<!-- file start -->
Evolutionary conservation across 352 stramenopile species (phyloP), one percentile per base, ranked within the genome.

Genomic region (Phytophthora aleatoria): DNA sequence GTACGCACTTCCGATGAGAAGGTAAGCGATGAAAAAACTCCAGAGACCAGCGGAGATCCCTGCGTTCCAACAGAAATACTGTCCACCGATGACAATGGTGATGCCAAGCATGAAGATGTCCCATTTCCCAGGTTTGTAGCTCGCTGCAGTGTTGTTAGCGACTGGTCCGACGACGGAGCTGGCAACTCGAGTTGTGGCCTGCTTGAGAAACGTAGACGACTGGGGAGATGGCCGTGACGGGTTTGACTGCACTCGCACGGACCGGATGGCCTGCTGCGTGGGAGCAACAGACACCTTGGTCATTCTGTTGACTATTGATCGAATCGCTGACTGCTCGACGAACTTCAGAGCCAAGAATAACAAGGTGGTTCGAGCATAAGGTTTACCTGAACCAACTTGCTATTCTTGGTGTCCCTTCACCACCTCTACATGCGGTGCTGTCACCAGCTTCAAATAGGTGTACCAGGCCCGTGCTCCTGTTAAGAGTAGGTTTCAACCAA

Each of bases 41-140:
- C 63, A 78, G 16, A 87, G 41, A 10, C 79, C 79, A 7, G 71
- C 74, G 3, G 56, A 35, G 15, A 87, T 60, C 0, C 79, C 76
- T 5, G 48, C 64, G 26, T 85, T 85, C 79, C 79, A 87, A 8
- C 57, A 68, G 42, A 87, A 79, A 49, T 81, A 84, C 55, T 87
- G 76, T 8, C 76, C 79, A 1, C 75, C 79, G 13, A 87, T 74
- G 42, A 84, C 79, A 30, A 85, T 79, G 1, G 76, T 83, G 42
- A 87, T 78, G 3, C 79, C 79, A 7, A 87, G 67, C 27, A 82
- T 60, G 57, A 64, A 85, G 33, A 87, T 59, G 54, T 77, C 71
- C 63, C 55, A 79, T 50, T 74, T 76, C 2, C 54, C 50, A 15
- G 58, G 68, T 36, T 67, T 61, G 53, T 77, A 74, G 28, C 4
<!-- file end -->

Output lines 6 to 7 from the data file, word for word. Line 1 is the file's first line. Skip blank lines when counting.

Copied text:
- T 5, G 48, C 64, G 26, T 85, T 85, C 79, C 79, A 87, A 8
- C 57, A 68, G 42, A 87, A 79, A 49, T 81, A 84, C 55, T 87